BlackBerry won’t be manufacturing smartphones anymore

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BlackBerry will go down in history as one of the key players in the early smartphone market, but that era is officially over. In the company’s quarterly financial results, they’ve announced that they’ll no longer be manufacturing any smartphones from this point forward, coming after BlackBerry posted an $8 million loss over the previous quarter. Sad, but reasonable.

There are still some interesting things we can take away from this announcement, however, which indicate that the BlackBerry brand will still live on.

You’ve probably seen some leaks for the BlackBerry DTEK60 recently, and it’s almost positive we’ll still see that device. But, like the DTEK50, it’s not a BlackBerry device, per se, but instead a smartphone manufactured by another company (TCL, in the case of the DTEK50) with BlackBerry branding. The company has already licensed its name to a firm in Indonesia that will likely be doing the same thing in that area.

So what does this mean for BlackBerry? Well, the company maintains plenty of its own secure software on Android, including BlackBerry Messenger. Considering software revenue was historically the strongest it’s ever been for BlackBerry, it’s clear that’s where the company’s future lies. Even without its own dedicated hardware, BlackBerry seems to be doing relatively well, even if they’ll never be able to match behemoths like Apple or Samsung ever again.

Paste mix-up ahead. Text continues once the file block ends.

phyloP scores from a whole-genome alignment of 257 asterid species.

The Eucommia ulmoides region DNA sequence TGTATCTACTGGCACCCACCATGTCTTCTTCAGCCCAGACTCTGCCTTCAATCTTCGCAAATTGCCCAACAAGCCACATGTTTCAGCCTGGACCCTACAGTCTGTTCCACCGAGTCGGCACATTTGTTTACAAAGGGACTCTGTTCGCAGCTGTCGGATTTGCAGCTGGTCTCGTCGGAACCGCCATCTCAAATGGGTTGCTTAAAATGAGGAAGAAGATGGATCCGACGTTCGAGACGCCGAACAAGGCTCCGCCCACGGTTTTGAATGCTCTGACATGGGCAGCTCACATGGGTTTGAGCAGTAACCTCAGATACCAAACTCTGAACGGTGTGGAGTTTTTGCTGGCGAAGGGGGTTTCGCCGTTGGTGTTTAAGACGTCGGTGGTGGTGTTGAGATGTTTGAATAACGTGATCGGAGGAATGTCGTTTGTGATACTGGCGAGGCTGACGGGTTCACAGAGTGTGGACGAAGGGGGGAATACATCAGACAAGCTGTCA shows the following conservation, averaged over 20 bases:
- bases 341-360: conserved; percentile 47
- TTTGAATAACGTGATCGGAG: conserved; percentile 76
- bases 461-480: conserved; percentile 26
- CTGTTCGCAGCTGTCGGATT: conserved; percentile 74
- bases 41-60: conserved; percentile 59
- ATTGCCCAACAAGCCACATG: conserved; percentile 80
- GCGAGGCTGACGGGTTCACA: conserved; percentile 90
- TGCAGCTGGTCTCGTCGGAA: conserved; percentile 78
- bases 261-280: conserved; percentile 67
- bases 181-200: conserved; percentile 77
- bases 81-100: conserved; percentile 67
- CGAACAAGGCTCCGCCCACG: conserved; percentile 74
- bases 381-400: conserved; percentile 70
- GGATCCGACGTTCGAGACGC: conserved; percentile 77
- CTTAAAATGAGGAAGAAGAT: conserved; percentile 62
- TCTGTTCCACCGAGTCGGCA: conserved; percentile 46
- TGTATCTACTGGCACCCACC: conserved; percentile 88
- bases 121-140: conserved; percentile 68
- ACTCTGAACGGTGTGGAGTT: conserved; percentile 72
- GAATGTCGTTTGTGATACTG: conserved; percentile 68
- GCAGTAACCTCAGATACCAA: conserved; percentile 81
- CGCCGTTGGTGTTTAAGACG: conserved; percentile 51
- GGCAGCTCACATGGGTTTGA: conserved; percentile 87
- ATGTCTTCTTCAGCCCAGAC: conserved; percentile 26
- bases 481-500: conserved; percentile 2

If you need to take a moment to think back on all of those smartphone QWERTY keyboards you had in 2008, go ahead. We’re here for you.

source: BlackBerry


About the Author: Jared Peters

Born in southern Alabama, Jared spends his working time selling phones and his spare time writing about them. The Android enthusiasm started with the original Motorola Droid and an unhealthy obsession with fixing things that aren't broken. This accidentally led to being the go-to guy for anything more complicated than a toaster, which he considers more of a curse than a blessing. Jared is enrolled in online classes at the University of Phoenix, and spends his spare time on video games and listening to music.


  • Darkcobalt

    It’s really unfortunate. I still remember fondly my old Blackberries, but they never seemed to be able to adapt to the smartphone market properly. Does this mean that while they won’t manufacture their own devices we’ll continue to see Blackberry branded devices? Will they still be involved in the design of such devices, or are they merely licensing the name to others who will do everything from design onwards?